This 13th century example from Bedale, in Yorkshire, shows certain features that constantly recur. In this example, the drapery suggests that the figures are definitely lying down, and the lady has her head on a pillow and her hands in praying position. The knight has his head under an architectural canopy, which suggests standing up, but his pose is a twisted, crosslegged, active but lying down pose. Both figures have animals at their feet, and the knight also has a small kneeling figure of a monk beside him, as well as a beastie biting at his shield.
The composition has all the significata of liminality, as discussed in the last posting. The uncertainly about verticality or horizontality, the tension between resting and activity, the sense of being still but awake, all point to these figures being still on the threshold. The connection between this depiction and the concept of purgatory is made by the little figure of the monk, who is praying for the knight to hasten his trip to salvation. The monk's head has been knocked off; a common fate for these subsidiary figures with reference to purgatory, which became a discredited concept at the Reformation. The shield would once have displayed his armorials, a reference to his status and family entitlements. There is a little passing nod to feudalism, for those that are into that. Note also that these effigies are battered, worn, decoloured and broken and are sitting on a modern slab surrounded by modern heating pipes, divorced from their original setting. Save that thought for later.
There is a constant tale that crossed legs on a knight mean that he had been on crusade. This is a myth. Most of the crosslegged knights date from after the crusading period, and some of the earliest effigies from a period when they may have been on crusade, such as some of those in the Temple church in London, do not have crossed legs. However, the pose does seem to denote some reference to the active life as a means to be a good Christian. The beastie biting his shield may represent evil being conquered in the same way as does the image of a dragon with a crosier down its gullet in the effigies of senior ecclesiastics.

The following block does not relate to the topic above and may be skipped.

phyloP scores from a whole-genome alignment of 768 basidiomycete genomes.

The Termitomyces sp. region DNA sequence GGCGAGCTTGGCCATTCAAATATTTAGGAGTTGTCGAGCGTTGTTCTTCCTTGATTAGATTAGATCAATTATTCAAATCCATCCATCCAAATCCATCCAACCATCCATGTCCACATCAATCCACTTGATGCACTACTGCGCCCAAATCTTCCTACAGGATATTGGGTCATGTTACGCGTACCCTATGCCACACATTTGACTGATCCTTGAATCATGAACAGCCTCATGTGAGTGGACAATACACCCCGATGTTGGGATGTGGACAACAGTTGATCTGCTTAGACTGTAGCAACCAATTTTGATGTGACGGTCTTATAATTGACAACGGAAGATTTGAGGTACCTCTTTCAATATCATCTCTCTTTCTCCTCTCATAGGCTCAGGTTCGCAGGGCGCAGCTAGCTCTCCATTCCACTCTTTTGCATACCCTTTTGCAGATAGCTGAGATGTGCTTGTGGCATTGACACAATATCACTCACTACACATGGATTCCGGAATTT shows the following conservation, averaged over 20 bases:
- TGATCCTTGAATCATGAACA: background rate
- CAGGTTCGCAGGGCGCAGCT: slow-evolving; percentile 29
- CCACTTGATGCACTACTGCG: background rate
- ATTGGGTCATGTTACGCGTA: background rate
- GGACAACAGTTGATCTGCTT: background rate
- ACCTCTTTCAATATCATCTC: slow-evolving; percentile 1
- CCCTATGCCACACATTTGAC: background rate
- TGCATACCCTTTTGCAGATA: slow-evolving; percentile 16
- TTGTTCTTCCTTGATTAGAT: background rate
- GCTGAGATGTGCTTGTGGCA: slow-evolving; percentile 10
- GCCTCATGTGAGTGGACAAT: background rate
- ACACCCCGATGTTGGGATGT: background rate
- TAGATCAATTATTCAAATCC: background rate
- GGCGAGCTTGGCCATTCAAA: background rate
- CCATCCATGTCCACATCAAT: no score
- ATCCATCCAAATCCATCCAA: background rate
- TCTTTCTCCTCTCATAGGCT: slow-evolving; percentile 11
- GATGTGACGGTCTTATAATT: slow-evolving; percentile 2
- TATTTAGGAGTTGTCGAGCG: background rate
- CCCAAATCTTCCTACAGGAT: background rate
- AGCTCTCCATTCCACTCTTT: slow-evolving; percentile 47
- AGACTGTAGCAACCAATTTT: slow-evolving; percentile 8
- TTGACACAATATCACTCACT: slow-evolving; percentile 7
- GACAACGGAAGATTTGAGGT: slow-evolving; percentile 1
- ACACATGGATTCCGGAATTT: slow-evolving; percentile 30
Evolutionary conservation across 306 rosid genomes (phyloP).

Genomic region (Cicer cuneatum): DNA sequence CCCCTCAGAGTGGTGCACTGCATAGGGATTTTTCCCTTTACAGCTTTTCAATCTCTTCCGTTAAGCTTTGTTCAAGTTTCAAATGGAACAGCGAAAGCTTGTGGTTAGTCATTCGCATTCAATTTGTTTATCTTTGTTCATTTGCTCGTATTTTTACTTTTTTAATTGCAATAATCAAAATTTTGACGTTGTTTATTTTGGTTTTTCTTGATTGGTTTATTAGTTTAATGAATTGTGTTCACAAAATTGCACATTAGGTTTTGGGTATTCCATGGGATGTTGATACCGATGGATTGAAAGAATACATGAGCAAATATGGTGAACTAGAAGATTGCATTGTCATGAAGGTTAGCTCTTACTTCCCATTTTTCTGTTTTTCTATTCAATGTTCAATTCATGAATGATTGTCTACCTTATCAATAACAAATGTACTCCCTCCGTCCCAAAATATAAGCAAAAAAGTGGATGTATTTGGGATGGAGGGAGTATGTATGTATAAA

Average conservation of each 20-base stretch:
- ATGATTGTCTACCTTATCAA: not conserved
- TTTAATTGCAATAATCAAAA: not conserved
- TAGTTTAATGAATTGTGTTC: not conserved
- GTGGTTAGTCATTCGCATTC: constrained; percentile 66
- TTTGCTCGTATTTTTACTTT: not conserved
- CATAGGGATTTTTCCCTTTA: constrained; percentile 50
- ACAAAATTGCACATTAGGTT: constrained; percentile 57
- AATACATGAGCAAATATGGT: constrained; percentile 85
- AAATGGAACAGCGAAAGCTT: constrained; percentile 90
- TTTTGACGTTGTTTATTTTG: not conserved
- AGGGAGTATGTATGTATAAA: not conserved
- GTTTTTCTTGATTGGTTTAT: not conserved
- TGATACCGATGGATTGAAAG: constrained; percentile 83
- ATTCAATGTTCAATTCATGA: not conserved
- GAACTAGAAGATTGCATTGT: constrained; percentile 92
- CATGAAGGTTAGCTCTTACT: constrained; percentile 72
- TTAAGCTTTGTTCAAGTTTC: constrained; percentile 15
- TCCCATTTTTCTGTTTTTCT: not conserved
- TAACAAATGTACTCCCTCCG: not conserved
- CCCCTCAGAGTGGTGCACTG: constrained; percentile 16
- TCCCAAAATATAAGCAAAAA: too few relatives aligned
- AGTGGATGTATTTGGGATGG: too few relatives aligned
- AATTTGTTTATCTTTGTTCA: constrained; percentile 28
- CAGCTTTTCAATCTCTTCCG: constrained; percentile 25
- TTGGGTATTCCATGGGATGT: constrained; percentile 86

These effigies of knights in the Temple church, London, represent William Marshall, 1st Earl of Pembroke (d.1219) and William Marshall, 2nd Earl of Pembroke (d.1231). The former is straightlegged and very flat, although his hand is firmly gripped on his sword handle and his drapery hangs down straight as if he is vertical. The latter has the twisted, active pose with his hand reaching across his body for his sword, but his surcoat draped open like an unmade bed. Either way, these boys are going to fight their way to wherever they have to go: dead but not yet fully departed.
Now here is something very interesting, if not beautiful and certainly a trifle creepy. This pair of battered and decontexted wooden effigies lies in the church of Allerton Mauleverer in Yorkshire. The church was rebuilt in the 18th century, but a few old memorials have been salvaged. These would once have been gessoed, painted and gilded and set up in some splendour in an architectural setting. At the time they were photographed (1979) they were lying on pallets with other relics in a dusty corner of the church. They represent two styles of crosslegged knight. The one in the foreground has the active, twisted pose, clutching his sword and shield. The one in the background represents where monumental effigies were going; relaxed but alert, hands in praying position. He is praying for his mortal soul and you are invited to do so too. All his earthly glory has been stripped away, but he's still praying and still waiting. You can spend a long time in purgatory.